I have a love/hate relationship with movie trailers. They can get me excited to see an upcoming film, but I often feel like I’ve seen a complete synopsis of the movie and perhaps all the best bits. The first trailer I saw for Downsizing had me intrigued for what appeared to be a zany sci-fi comedy, but the second one irked me as it showed a shift in direction. Thankfully, co-writer (along with Jim Taylor) and director Alexander Payne left some surprises for the film, and Downsizing is an effective, thoughtful social satire that usually left me guessing as to what might happen next.

Matt Damon and Kristen Wiig star as Paul and Audrey Safranek, who live extremely average lives in Omaha, Nebraska. For years, they’ve been watching (from afar) the development of a new technology that allows for people to be shrunk down to a small fraction of their original size. After talking to old friend Dave (who has been downsized) at a high school reunion and then going on a slick sales-pitch tour of Leisure Town, a high-end community of five-inch tall people ensconced under netting in New Mexico, they decide to take the plunge. Their money will be worth many times its value in this tiny town, and they’ll also be helping the world reduce its use of resources. What could possibly go wrong?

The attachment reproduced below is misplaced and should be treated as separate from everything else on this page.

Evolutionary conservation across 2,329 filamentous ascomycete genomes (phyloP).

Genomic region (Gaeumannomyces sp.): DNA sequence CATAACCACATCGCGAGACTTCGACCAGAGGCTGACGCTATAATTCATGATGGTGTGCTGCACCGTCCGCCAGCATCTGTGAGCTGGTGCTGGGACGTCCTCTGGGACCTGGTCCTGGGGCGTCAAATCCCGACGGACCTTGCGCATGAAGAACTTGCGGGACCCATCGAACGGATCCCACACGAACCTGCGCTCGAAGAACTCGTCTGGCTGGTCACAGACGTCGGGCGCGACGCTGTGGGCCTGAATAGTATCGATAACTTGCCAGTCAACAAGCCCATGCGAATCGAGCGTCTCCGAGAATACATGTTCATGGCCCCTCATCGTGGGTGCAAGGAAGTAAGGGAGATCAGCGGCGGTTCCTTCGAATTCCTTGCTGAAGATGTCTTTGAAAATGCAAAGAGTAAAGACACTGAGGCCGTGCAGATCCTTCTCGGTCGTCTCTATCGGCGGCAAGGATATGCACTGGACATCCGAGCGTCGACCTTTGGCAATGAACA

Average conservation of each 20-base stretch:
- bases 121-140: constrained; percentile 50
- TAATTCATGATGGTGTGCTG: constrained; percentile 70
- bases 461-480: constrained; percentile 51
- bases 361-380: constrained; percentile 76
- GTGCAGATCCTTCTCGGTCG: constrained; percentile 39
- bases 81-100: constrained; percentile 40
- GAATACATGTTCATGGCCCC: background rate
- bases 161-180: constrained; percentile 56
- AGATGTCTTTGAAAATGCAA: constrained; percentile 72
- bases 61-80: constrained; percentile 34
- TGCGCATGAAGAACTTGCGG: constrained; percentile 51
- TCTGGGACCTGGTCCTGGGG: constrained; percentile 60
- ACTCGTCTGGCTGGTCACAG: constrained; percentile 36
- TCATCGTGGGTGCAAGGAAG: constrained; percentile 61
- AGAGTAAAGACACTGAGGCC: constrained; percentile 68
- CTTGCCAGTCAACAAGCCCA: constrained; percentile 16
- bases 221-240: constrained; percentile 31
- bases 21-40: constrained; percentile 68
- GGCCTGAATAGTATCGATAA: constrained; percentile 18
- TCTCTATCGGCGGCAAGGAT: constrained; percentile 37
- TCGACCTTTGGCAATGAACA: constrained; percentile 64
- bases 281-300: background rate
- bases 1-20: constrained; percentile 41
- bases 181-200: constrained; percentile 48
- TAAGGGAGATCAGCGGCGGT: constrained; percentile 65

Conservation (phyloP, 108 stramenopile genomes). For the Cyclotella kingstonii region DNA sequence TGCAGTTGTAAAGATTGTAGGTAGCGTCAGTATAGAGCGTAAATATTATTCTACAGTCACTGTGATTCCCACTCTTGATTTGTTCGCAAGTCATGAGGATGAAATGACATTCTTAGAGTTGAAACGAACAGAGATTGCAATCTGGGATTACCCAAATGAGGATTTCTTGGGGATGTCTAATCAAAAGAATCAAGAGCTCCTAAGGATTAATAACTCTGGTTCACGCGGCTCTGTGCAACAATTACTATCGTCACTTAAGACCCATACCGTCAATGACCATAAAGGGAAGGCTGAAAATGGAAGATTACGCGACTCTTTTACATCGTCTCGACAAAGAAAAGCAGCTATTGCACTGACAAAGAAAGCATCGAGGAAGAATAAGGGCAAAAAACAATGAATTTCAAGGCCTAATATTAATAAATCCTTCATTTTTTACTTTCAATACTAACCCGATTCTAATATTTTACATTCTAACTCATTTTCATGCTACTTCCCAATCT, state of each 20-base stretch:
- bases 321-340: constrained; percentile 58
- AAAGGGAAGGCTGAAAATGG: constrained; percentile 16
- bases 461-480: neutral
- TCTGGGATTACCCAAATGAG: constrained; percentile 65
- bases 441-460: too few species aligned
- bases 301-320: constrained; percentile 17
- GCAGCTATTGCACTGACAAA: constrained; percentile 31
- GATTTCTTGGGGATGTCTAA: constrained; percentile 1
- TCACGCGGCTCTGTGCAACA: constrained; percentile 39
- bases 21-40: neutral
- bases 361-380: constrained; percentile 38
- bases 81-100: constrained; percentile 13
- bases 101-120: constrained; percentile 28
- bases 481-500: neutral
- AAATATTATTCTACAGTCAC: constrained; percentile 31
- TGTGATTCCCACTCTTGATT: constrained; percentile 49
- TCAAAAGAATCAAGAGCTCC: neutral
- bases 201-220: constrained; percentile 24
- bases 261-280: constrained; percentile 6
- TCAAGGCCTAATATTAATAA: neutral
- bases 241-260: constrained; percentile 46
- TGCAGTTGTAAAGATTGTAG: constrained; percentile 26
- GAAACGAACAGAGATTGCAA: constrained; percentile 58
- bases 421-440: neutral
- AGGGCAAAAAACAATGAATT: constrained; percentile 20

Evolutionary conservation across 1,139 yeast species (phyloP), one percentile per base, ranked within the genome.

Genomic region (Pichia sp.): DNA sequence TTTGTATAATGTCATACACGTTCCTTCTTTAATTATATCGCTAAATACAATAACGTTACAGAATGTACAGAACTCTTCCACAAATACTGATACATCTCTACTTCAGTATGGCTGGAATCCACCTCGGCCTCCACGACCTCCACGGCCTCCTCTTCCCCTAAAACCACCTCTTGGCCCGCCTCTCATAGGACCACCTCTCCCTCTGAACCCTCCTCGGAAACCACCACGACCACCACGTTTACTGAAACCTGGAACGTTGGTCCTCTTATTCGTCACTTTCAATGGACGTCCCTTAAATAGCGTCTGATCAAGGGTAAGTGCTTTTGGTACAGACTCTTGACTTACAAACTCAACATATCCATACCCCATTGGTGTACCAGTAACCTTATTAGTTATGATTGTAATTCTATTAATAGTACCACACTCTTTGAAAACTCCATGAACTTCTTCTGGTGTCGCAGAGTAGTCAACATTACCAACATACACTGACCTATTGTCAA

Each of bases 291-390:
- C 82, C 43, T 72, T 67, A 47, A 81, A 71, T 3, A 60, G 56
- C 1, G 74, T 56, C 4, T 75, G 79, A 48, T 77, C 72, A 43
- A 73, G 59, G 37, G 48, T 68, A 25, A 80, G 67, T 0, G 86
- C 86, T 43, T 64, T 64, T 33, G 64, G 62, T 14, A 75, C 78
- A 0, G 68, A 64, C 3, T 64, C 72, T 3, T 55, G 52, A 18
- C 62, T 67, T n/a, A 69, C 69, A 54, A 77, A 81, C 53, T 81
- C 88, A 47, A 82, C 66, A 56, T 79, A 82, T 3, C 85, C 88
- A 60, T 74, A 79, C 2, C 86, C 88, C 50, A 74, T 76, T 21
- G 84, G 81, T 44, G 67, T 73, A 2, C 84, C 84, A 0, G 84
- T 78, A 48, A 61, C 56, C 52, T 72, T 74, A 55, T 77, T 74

Payne, who achieved such wonderful blends of humanity and social critique in films such as Election (1999), Sideways (2004), The Descendants (2011) and Nebraska (2013), again strikes a fine balance, allowing moments of absurdity to sober up quickly. Naming a gated downsized community “The Summit at Navajo Orchards” is brilliant on several levels, and the mix of humor, sadness and optimism helps Downsizing succeed.

Suspension of disbelief is vital to good science fiction, and Payne uses several techniques to achieve that. First, he chronicles the discovery and evolution of the downsizing technology for us and the characters to the point that, when Paul undergoes the procedure, it is routine to the point of being banal. Second, he avoids many of the tropes of the shrinking-man movie: no attacks from giant bumblebees or April rain shower floods.

Downsizing isn’t perfect. Though it’s nice to have a film change direction, at times it seems that even Payne and his actors aren’t quite sure where they want to go. But it does offer material for reflection, and that can be big. 

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